Thursday, July 3, 2014

Merkel and Sarkozy Named Euro's Biggest Threat

Merkel and Sarkozy Named Euro's Biggest Threat

A photo courtesy of the European Commission of former Commission President Manuel Barroso with Angela Merkel and and Nicolas Sarkozy
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Merkel and Sarkozy Obstacles for Solution to EU Crisis

Erika Grey,  Yahoo Contributor Network
Reading from a recent Financial Times article, Guy Verhofstadt, former Belgium Prime Minister and leader of the Alliance of Liberals and Democrats in the EU Parliament, which is the most outspoken group on the way out of the euro crisis, read to the EU Parliament, "International companies have started preparations for the breakup of the Eurozone." He stated, "the EU is fast approaching the breaking point of the euro and it is not because of Greece or Italy, but because of the incapacity of the two main players today in European politics - the incapacity of Merkel and Sarkozy to deal with this crisis." Verhofstadt called German Chancellor Angela Merkel and French Prime Minister Nicolas Sarkozy obstacles for a solution to the EU crisis.

Verhofstadt a week earlier commented on the EU Commission's Green Paper on "The feasibility for issuing Stability Bonds" and declared that these bonds would end the crisis. Verhofstadt stated, "Merkel is excluding euro bonds, is resisting a bigger role for the European Central Bank, she is even against the idea of her own wise economists." Verhofstadt added, "Sarkozy is opposing a real fiscal union. He is opposed to the European Court of Justice having the right to intervene in the budget."

Verhofstadt continued, "Germany and France in the past have made agreements, which have been beneficial for the Union, but today they form an obstacle to the survival of the Union of today. We have to stand up to this, we have had enough of their half measures, bad compromises and their deals that only calm the markets for 24 hours."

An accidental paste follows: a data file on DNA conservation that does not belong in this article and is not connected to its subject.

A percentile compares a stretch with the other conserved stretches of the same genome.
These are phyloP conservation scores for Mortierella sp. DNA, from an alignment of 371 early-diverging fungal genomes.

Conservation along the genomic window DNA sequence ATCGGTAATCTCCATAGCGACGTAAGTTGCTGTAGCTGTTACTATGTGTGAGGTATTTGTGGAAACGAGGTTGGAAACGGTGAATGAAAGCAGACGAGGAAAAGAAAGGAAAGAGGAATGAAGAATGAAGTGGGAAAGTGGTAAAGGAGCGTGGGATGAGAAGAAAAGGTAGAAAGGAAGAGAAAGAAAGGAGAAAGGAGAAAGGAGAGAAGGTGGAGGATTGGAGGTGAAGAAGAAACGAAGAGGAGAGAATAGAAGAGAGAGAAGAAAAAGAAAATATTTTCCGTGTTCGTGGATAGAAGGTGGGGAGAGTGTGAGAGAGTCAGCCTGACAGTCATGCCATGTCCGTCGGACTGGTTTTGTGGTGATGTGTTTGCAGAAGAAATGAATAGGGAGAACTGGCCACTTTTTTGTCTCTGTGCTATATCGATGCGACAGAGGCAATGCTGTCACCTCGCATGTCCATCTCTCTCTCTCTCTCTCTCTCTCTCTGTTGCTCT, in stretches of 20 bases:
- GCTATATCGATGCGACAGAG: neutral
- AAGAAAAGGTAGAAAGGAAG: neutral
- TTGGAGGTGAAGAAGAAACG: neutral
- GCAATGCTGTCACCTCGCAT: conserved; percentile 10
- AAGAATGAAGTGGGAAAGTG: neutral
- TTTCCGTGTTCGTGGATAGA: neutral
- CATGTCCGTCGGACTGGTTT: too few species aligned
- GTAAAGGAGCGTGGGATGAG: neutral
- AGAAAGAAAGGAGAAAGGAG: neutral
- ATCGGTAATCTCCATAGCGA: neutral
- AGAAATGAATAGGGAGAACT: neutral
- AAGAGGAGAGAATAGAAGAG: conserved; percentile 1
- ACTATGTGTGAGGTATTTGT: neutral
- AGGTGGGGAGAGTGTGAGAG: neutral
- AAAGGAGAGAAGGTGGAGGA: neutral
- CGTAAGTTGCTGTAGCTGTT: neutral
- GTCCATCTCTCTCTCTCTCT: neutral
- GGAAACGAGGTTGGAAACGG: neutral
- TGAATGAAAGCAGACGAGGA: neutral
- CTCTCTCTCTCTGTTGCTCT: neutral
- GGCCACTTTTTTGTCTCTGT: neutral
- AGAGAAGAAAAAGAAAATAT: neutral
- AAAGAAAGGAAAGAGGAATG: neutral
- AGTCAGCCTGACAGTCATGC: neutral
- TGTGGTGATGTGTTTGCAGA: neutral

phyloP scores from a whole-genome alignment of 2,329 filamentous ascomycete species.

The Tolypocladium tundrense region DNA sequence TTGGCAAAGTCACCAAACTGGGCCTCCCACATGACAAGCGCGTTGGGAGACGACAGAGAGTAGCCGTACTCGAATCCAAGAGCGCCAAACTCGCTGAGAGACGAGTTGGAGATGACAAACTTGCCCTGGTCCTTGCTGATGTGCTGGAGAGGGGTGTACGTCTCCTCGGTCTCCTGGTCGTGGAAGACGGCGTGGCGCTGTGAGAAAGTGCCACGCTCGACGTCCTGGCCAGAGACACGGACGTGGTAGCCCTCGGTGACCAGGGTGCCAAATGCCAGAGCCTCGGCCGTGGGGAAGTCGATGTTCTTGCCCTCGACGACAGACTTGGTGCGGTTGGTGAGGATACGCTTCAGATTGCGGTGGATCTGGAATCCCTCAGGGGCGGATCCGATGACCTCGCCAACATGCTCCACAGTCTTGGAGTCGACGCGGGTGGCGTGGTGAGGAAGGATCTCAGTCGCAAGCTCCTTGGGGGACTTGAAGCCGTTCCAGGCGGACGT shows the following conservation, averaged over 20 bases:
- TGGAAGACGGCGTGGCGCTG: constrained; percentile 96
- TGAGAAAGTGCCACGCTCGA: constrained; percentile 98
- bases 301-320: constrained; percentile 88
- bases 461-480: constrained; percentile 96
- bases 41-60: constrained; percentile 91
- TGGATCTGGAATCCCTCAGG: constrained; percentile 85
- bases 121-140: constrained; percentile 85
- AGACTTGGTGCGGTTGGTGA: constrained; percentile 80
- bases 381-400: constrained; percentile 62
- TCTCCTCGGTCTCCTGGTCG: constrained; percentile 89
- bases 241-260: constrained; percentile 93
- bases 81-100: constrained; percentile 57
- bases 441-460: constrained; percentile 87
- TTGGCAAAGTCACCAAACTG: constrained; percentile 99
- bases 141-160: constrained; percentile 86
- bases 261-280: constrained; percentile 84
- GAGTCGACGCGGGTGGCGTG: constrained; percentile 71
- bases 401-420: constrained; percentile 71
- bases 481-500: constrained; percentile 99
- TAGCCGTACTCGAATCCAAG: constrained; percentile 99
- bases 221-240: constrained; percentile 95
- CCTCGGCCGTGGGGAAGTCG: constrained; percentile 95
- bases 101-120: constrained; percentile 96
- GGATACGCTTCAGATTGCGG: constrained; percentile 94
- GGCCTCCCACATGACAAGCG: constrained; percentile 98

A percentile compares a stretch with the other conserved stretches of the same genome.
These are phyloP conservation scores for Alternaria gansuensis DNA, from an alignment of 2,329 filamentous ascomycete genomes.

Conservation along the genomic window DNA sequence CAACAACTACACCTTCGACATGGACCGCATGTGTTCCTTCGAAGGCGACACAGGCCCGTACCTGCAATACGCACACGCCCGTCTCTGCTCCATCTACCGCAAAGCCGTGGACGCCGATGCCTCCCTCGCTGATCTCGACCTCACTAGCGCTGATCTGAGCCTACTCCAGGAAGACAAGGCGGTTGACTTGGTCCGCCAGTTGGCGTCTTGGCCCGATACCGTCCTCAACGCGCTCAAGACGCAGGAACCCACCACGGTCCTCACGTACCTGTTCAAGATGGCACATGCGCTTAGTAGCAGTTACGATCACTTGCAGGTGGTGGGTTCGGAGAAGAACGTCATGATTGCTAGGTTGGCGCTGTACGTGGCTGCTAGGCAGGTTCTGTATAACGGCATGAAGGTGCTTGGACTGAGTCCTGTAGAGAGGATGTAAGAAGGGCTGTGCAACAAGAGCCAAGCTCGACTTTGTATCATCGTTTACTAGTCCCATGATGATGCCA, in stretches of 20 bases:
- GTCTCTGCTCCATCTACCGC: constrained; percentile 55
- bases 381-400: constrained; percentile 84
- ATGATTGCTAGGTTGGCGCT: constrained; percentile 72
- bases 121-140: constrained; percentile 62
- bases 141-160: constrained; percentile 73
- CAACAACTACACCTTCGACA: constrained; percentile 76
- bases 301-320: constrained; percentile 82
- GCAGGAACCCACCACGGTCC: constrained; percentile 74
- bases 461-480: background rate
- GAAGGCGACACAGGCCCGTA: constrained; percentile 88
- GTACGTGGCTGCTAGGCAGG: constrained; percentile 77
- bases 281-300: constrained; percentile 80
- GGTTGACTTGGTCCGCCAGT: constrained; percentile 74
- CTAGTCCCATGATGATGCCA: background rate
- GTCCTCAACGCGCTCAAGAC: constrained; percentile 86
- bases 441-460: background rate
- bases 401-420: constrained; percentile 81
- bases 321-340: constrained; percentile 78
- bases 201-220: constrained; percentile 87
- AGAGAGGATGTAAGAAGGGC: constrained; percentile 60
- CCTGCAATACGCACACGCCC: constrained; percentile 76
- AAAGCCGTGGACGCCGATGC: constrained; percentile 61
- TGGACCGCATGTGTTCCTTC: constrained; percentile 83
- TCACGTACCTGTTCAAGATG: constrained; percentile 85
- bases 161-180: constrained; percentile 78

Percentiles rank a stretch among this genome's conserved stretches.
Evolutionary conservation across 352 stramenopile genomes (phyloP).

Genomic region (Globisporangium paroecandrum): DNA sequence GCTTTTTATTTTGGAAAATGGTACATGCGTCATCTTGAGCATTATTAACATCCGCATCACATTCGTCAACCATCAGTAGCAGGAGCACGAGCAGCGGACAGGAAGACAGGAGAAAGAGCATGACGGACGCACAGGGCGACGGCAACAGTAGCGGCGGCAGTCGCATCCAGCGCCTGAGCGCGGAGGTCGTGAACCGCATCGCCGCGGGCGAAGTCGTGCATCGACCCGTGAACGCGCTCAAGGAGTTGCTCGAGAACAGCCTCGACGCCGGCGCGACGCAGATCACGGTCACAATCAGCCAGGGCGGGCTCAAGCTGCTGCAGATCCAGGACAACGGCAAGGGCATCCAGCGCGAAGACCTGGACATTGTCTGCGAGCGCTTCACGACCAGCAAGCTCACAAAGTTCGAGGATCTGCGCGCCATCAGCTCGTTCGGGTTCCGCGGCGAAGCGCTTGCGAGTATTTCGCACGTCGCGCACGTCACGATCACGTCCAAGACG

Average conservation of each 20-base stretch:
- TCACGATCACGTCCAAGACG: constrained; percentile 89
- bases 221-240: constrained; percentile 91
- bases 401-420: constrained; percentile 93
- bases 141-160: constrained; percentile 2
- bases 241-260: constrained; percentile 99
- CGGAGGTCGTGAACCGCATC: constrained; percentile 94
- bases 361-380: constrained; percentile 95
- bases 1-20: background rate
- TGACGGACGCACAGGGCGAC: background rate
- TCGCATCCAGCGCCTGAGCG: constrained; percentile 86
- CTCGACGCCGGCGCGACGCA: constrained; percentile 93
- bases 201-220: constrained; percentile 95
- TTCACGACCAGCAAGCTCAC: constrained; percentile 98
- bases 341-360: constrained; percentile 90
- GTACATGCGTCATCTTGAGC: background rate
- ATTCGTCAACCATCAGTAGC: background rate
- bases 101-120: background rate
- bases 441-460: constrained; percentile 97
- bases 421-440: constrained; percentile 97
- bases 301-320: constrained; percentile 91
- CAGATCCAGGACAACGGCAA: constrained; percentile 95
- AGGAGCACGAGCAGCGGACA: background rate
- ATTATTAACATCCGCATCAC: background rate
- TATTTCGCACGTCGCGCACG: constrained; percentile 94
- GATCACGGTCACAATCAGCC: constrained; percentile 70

Verhofstadt is a fierce proponent of a euro bond market as a way to stop the crisis. He advocates federal union - a United States of Europe - modeled after the U.S., with increased powers for the European Commission and a European Collective Redemption Fund proposed by the five German economists in the Green Paper. The Fund will consolidate the debt of the euro countries above the 60 percent mark, combined with bold debt reduction schemes.

In a speech five days earlier, Verhofstadt speaking to the ELDR (European Liberal Democrats) Congress in Palermo stated, "We do not believe in less, but in more Europe. Europe is not the problem. Europe is the solution to the problem. A state can exist without a currency but a currency cannot exist without a state." He added, "Either we are capable in the next weeks and next months to establish a real federal union or the Euro shall disappear, and the loss of the Euro will be a tragedy. A disaster. A disaster for everyone.

Verhofstadt stated that while all of Europe would feel the effects, the county with the most to loose would be the UK because the City of London is the financial heart of Europe and trades more euros than any other city in the world. Next in line would be Germany. Debunking the geopolitical myth that Germany funds the EU while gaining little from their contributions, Verhofstadt affirmed, "The euro is the engine of their economic growth, the drive of their successful exports. The source for their surplus on their trade balance. In short, the reason for their success."

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